There’s a movement going on in Nebraska right now. The thing about movements is there are some that have good intentions. Others just set out to seek and destroy progress and try to harm people’s livelihoods.
Now a proposed change to state brand law seems to force all of us to be in the same position instead of allowing us to choose what may be best for our operation, or as a friend on social media called it “dealing with the flat earth descendants.”
Nebraska state Sen. Steve Erdman is a farmer in the 47th legislative district and Sen. Tom Brewer is retired military in the 43rd legislative district. Last I knew, neither senator owned a cow, or if they do, they evidently don’t brand it since nothing shows up on a simple search of the Nebraska Brand Committee brand book. If they decide not to brand, that is their decision, as it is not state law that you must brand livestock. Surprisingly, around 40% of the livestock in the Nebraska brand inspection area are not branded when they are sold.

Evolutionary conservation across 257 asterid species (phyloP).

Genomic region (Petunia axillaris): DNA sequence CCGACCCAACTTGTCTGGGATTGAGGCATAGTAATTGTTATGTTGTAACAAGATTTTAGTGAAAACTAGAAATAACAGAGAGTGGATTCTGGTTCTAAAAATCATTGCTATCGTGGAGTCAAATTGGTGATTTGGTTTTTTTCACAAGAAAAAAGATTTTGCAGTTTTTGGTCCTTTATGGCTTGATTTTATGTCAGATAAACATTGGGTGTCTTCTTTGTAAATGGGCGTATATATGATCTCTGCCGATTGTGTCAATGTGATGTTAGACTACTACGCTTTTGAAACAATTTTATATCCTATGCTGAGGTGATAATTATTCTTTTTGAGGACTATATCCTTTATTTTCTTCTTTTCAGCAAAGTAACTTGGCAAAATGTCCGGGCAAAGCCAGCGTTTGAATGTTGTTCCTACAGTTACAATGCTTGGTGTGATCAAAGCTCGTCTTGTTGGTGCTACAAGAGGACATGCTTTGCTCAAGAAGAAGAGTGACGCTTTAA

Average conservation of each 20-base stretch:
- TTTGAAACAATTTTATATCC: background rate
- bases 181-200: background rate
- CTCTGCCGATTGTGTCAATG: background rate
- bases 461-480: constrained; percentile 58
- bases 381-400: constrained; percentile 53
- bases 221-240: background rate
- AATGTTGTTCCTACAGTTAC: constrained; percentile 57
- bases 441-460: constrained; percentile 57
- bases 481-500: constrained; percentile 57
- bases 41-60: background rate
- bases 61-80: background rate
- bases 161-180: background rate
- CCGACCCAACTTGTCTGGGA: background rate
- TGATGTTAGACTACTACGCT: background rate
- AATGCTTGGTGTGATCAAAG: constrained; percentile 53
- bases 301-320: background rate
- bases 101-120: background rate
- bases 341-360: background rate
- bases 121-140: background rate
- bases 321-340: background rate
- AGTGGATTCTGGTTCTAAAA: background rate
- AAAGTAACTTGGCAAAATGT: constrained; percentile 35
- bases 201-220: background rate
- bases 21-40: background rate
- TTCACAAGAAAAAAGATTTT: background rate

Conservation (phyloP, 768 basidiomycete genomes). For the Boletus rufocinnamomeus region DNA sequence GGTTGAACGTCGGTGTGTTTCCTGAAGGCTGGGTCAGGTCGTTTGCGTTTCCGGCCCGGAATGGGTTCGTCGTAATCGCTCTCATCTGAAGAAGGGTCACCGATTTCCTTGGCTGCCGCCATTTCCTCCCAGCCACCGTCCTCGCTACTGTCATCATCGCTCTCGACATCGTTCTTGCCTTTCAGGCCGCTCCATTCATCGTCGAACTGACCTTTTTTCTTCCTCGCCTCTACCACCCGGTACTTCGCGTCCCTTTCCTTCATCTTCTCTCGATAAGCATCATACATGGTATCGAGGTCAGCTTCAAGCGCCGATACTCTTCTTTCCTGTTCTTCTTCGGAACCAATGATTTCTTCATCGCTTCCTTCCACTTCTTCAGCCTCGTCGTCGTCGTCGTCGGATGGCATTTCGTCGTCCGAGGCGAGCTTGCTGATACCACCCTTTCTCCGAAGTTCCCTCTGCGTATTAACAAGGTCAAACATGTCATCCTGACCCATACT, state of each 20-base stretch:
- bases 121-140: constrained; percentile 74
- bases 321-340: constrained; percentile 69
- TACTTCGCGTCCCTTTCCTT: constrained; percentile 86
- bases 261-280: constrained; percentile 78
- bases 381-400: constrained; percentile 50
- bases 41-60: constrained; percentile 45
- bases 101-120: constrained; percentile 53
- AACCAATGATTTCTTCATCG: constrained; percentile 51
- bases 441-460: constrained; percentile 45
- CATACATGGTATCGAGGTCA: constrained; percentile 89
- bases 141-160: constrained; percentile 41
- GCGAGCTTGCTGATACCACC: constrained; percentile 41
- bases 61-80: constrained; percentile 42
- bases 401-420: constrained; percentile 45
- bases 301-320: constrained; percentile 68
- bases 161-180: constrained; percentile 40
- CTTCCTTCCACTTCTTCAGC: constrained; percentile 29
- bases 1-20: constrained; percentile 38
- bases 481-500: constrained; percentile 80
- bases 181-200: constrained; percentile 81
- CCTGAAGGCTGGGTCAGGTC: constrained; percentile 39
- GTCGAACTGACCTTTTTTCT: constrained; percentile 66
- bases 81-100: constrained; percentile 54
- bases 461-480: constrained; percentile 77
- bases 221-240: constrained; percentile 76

Last year there was a significantly large overwrite of Nebraska brand law. LB 572 contained major reforms, including allowing the Nebraska Brand Committee to develop and adopt procedures for non-visual identification. Both senators voted in favor of that bill.
The brand committee, since the passing of the bill, has put together a working group consisting of some of the brightest and most progressive people within Nebraska’s beef industry to work on developing those procedures.
The first meeting came under fire because the media was not allowed in, and it was not open to anyone outside of the working group (just like every other working group I have ever heard of). After some temper tantrums, future meetings will require registration of attendees (which is very much within state law). Meanwhile, I’m over here wondering why all those that are raising a stink about a working group meeting – some who don’t even own cattle – are so set against progress that they aren’t even willing to see what the working group comes up with before they jump to their own misguided conclusions.